From the analysis, it can be seen that about one-third of the articles have 0 (14 articles), 1 (15), 2 (15) or 3 (16) citations, whilst in total, 128 articles have 10 or less citations. The latter represents almost two-thirds of the articles. In the Scimago Journal and Country Rank 1996–2019 bibliometric indicators database (SJR 2020), where countries are ranked according to the number of publications over the 20-year period, South Africa is ranked 35 out of 240 countries, territories, etc. The average citations per article are also calculated; and for South Africa, this value is 14.59. The content of the Scimago database is sourced from Scopus. Scopus is the world’s largest abstract and citation database (Scopus 2020), but citations are based on peer-reviewed research literature. Comparisons are, thus, not compatible with that of GS. Nevertheless, the average citation number of 10 per article for JTSCM gives an indication that whilst the JTSCM is a great vehicle to publish articles, there is still a long way to go to make a real impact both locally and internationally.

Journal authorship

In total, 259 ‘unique’ authors contributed to the articles published in JTSCM over the period 2007–2019. This section is devoted to an analysis of the most productive authors, the affiliations of authors, the number and countries of international contributors as well as those from the private sector. Furthermore, co-authorship relationships are presented.

Productive authors and authors achieving the biggest impact

In Table 3, the top 10 most productive authors are shown with their affiliations as well as the volume of the journal in which the articles were published. The authors are all from different universities in South Africa. In addition, the centres of ‘excellence’ or the four universities, which have dedicated logistics and supply chain management departments, are all represented amongst these top 10. These are the Department of Logistics from Stellenbosch University (US), the Department of Transport and Supply Chain Management of UJ, the Department of Business/Applied Management of University of South Africa (UNISA) and the Department of Business Management of University of Pretoria (UP). Table 4 confirms this as these four academic institutions are at the top of the list of contributors to the JTSCM. From Table 3, it is also noticeable that collaborators from these four institutions feature strongly, namely, Havenga, Simpson, de Bod with Goedhals-Gerber from US, Walters, Luke and Heyns from UJ, as well as Badenhorst-Weiss with Ambe from UNISA and finally Niemann and his network of co-researchers from UP.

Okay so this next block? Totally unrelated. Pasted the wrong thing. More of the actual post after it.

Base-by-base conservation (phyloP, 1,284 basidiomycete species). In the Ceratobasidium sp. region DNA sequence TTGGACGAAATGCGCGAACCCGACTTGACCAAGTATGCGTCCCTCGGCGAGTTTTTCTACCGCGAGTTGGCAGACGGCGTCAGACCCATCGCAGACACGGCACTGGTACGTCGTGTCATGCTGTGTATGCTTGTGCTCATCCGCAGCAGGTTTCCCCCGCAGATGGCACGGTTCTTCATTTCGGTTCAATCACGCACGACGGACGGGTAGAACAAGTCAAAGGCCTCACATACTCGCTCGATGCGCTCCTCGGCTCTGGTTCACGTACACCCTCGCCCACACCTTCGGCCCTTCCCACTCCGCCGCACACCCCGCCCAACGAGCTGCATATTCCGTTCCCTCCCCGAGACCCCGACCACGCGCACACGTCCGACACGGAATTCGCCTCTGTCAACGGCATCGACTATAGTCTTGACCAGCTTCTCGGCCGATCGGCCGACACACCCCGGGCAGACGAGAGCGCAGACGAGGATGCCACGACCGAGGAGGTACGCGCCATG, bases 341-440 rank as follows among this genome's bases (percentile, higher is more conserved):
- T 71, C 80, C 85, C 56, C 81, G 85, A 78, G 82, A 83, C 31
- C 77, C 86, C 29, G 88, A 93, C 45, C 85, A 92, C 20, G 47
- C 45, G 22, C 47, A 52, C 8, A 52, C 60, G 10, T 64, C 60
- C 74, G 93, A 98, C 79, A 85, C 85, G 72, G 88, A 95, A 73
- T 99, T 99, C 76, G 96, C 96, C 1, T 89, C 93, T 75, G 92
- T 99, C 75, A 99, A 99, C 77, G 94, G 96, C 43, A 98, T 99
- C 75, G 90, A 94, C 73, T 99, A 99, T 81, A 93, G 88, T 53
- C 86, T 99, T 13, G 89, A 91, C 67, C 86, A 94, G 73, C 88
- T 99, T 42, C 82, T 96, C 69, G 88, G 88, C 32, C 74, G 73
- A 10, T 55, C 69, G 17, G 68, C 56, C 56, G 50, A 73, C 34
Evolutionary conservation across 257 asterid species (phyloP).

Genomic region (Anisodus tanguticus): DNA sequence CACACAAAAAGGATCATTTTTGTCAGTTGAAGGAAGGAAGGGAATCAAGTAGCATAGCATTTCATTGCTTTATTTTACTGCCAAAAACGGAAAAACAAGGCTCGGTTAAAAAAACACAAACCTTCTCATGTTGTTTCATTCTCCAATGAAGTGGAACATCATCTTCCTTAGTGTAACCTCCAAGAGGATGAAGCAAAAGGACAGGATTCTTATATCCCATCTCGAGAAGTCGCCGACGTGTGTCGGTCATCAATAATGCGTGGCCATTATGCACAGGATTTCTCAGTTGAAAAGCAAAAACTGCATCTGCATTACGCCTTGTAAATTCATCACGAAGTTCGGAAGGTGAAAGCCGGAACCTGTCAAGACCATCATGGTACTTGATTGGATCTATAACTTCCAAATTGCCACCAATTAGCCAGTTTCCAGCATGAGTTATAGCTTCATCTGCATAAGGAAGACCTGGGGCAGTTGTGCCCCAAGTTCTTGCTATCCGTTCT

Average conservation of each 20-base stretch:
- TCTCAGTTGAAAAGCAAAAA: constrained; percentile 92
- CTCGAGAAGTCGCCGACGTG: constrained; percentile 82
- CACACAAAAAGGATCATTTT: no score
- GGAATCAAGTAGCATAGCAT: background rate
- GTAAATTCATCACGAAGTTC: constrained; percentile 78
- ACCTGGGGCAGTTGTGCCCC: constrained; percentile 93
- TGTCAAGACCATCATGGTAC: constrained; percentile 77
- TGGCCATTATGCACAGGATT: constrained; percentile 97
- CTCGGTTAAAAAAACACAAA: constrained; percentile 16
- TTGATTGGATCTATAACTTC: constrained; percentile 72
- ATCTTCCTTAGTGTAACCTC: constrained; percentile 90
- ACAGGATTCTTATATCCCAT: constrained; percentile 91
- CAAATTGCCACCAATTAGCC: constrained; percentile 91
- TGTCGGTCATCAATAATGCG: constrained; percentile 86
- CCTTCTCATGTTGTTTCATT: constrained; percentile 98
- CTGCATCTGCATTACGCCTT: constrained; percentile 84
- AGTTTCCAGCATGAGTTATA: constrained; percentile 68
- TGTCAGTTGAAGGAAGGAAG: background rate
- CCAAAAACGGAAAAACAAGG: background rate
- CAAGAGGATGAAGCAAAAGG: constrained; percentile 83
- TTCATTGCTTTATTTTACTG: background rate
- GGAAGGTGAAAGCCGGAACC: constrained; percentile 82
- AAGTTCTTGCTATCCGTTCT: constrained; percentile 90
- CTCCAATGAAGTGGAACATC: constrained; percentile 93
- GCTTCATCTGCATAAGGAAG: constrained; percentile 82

TABLE 3: Top 10 productive authors with affiliation and volume numbers in which articles appeared.
TABLE 4: South African academic affiliations of published articles and the number of articles published by authors from these institutions.
Breakdown according to affiliation and nationality

The affiliations of all authors, from the various academic and research intuitions in South Africa, who contributed articles, are presented in Table 4. These are presented in order of the number of articles published from the various institutions. As mentioned above, the four top contributors are also from the four universities with strong and dedicated logistics and supply chain management departments. One would have expected to see the CSIR higher up the list, whilst it is encouraging that articles from ‘previously disadvantaged’ institutions are present.

The employees of private sector companies in South Africa do not publish and are in general not encouraged to publish. The same applies for those in the public sector. Table 5 shows this very clearly. Only a few articles were published by authors from both the private and public sectors over the period 2007–2019; and only one article from a national government department and one from local government.